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Monday, August 19, 2013
Hunters hoping to chase squirrels with a .22 when the season opens next month better have some ammo on hand.
Thanks to panicked ammo hoarders, .22 ammo remains hard to come by these days.
Other than that particular piece of hunting-related gear, the region’s sporting goods stores are pretty well stocked with supplies, from treestands to bows to guns to camo clothing to scent control products.
And, don’t forget the deer bait.
As is the norm for late summer, you can’t walk through a store that sells hunting supplies without finding vast quantities of mineral blocks, deer corn, syrups and the like.
Some, like the popular Trophy Rock mineral block, carry relatively benign names, while Beavis and Butthead would have a field day with products such as Swamp Donkey attractant and Buck Bomb’s new Corn Holer.
This is not going to be an anti-feeding or anti-baiting diatribe.
We all know (or should know) that hunting over bait is illegal in Virginia.
We also all know that hunting over bait is perfectly legal in some other states.
Who is right?
Well, that’s a debate we’ve been having for years, and will keep having.
This is simply going to be a primer on what’s legal, and what’s not.
First, selling deer bait and attractants is not illegal.
Retailers can sell the stuff to their hearts’ content in Virginia. Clearly there’s a demand for bait and attractants, and retailers are more than happy to meet that demand.
Buying deer bait and attractants is also not illegal.
You can buy all the Corn Holers — they’re $10 a pop — you care to haul home.
You just have a limited window when you can actually use them, with that window closing on Sept. 1, when the seasonal fall deer feeding ban goes into effect. (Keep in mind that feeding bears is illegal at all times, so if bait is attracting bears, it’s got to go.)
Many hunters have bait and/or attractants out there on the ground right now.
It’s not to provide supplemental nutrition for deer, or at least it shouldn’t be.
We use it to sweeten spots where we have our scouting cameras set up, in order to get a survey of what’s out there .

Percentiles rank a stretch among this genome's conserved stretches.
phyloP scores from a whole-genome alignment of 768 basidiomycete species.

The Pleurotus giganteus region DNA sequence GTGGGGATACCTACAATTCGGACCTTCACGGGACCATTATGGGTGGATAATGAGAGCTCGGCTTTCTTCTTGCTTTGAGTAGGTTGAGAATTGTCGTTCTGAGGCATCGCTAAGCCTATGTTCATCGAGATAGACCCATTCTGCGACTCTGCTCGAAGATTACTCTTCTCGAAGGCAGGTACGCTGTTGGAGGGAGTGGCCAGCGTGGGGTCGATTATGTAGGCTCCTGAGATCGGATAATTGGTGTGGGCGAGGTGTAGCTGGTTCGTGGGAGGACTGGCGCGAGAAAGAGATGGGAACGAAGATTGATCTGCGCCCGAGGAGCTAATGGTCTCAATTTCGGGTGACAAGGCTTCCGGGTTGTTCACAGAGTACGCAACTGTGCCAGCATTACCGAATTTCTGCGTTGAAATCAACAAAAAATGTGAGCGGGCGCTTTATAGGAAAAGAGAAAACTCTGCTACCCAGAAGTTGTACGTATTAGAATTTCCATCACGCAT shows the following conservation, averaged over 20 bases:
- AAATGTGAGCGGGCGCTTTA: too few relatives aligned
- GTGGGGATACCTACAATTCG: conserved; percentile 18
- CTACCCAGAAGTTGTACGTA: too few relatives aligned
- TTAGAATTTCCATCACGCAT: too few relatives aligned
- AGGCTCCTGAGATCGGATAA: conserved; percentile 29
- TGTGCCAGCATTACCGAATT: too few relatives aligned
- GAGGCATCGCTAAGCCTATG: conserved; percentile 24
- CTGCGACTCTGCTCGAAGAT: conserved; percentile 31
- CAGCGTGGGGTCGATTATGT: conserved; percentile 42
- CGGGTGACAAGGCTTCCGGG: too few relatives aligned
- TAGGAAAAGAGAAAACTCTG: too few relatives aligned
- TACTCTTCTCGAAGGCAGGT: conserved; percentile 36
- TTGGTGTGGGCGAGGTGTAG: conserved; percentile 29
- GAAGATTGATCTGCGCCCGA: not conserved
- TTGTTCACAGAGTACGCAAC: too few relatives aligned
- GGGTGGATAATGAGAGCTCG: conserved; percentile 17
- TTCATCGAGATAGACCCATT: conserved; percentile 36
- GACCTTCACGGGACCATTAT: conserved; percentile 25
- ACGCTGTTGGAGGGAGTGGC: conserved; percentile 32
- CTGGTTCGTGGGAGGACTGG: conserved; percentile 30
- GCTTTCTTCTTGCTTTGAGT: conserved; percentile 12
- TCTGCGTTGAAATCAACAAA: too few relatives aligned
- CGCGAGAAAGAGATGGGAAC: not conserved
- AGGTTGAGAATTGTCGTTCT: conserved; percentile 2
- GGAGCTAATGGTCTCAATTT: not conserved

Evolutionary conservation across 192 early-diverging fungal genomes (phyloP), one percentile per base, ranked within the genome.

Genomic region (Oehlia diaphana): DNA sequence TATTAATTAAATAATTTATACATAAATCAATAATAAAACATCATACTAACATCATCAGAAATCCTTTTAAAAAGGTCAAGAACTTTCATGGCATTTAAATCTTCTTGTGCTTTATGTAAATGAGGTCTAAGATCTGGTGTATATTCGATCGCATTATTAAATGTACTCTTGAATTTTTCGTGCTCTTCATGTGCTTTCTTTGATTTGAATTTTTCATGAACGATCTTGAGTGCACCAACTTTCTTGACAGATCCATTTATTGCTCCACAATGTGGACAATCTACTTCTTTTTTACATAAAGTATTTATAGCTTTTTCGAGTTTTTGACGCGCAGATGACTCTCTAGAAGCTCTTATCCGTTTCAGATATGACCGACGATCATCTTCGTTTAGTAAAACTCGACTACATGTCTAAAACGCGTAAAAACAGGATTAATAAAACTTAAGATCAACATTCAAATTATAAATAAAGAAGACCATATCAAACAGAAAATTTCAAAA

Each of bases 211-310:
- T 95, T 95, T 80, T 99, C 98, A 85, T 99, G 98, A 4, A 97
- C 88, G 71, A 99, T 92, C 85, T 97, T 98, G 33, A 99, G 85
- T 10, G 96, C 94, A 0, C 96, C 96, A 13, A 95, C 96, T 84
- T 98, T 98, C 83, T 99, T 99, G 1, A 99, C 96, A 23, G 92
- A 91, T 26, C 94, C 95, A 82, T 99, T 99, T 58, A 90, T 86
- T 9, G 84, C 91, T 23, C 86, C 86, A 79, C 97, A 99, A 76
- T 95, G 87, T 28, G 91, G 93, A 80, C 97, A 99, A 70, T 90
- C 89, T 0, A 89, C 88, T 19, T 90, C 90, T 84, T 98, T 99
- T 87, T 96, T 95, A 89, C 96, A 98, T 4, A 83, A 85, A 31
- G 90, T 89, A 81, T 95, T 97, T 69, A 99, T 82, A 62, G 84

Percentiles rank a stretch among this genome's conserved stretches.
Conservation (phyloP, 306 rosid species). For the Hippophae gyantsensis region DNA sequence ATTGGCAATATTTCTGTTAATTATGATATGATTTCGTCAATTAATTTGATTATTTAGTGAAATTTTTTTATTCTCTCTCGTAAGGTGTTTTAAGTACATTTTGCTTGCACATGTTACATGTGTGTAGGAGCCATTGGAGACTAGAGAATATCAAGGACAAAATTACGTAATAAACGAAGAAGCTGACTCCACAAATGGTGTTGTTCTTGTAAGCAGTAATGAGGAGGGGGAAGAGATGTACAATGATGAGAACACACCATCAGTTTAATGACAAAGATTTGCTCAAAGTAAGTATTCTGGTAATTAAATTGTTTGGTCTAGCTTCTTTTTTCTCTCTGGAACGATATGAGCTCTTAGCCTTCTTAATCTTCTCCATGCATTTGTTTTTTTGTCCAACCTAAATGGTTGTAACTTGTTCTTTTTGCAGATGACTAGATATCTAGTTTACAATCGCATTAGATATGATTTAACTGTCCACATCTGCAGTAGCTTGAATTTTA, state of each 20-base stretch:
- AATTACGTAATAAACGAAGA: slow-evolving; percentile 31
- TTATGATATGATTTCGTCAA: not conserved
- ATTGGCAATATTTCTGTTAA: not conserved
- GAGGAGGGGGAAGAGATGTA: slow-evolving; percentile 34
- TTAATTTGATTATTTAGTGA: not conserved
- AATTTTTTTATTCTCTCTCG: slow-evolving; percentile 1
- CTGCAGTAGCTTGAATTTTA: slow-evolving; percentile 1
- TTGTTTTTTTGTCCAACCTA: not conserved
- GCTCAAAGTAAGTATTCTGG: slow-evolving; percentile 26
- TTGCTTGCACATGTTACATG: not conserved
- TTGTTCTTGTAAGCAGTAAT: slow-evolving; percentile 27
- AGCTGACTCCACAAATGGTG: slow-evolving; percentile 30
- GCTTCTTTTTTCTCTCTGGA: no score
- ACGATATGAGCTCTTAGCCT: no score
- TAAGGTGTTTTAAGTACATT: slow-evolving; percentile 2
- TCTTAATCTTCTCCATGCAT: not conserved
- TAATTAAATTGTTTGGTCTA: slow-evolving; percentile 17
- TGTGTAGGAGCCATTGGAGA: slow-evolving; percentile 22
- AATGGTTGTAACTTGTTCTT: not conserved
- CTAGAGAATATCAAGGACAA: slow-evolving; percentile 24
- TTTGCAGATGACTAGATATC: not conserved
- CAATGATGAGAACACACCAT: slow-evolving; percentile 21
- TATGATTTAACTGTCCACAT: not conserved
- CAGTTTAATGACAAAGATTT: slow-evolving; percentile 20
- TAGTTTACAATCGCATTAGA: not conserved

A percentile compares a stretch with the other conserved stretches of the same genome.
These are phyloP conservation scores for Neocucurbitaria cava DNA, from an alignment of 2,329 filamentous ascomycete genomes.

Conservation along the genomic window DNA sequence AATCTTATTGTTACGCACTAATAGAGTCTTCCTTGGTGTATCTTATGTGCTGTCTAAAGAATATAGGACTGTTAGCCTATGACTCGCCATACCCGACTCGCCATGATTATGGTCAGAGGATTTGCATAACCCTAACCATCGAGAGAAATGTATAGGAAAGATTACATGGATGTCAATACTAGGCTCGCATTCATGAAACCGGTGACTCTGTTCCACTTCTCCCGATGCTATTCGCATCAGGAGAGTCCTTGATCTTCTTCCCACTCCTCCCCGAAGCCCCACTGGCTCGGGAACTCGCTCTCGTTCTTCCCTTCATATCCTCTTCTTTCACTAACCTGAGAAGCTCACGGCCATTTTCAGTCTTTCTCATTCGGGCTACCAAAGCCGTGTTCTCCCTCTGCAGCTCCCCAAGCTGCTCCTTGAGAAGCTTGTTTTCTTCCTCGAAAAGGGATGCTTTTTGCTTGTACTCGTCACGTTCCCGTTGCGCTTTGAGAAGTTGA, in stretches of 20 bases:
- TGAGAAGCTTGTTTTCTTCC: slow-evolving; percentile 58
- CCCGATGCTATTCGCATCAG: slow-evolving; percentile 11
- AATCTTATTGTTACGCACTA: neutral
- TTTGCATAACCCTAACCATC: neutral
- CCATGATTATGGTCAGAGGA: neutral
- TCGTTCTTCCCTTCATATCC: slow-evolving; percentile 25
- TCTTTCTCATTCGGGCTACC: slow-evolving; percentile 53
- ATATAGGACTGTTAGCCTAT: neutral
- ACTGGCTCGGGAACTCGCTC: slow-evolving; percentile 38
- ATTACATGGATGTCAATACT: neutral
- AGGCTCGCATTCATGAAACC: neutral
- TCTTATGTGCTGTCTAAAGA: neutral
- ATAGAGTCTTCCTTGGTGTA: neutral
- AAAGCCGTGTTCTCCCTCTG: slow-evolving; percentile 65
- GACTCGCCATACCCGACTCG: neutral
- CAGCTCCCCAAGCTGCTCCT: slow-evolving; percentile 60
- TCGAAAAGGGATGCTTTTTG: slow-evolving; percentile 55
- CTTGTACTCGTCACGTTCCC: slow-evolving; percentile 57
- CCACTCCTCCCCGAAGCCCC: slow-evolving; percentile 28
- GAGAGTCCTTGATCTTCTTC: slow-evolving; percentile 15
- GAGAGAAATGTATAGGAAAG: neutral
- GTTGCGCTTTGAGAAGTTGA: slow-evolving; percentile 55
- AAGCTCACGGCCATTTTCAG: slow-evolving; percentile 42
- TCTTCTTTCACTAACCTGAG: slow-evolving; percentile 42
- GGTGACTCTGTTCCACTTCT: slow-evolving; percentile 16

But, according to Department of Game and Inland Fisheries regulations, we not only have to stop placing feed and attractants on Sept. 1, we have to remove any such attractants.
The actual wording in the hunting regulations booklet reads: “All feed must be removed from any feeding site prior to Sept. 1.”
Additionally, a site where bait has been placed is considered to be baited for 10 days after the bait has been removed.
This is important for urban archery hunters to know.
The urban archery season opens on Sept. 7. So even if a hunter cleans up a feeding site on Aug. 31, that area is not legally huntable on the urban archery opener.
Cleaning a site is not necessarily an easy task.
For example, if there is any residue left behind after removing a mineral block, a site still could be considered legally baited.
How strict are the state’s conservation police officers on this?
I personally have no interest in finding out.
I have used Trophy Rocks for scouting camera lures in years past. This summer got away from me before I got serious about getting my cameras out, so, rather than having to deal with residue, I opted to forgo using attractants of any kind this year.
Attractants can help us get an idea of some of the deer roaming our hunting areas.
However, because we’re not going to be hunting over attractants, those pictures are of little actual scouting value.
We are much better off setting our cameras up on natural food sources or along deer travel corridors, which are the areas we will be hunting this fall.
The general deer feeding ban ends this season after Jan. 4, but not everywhere. A new regulation prohibits deer feeding any time there is an open deer season.
Since the late urban archery season opens on Jan. 6 and runs through March, counties and localities that offer urban archery are off limits to feeding during that time.
It doesn’t matter if you don’t plan to hunt. You still can’t place those mineral blocks or that deer corn out there, even if you’re just trying to lure deer to your game cameras in hopes of learning what big bucks made it through the season.
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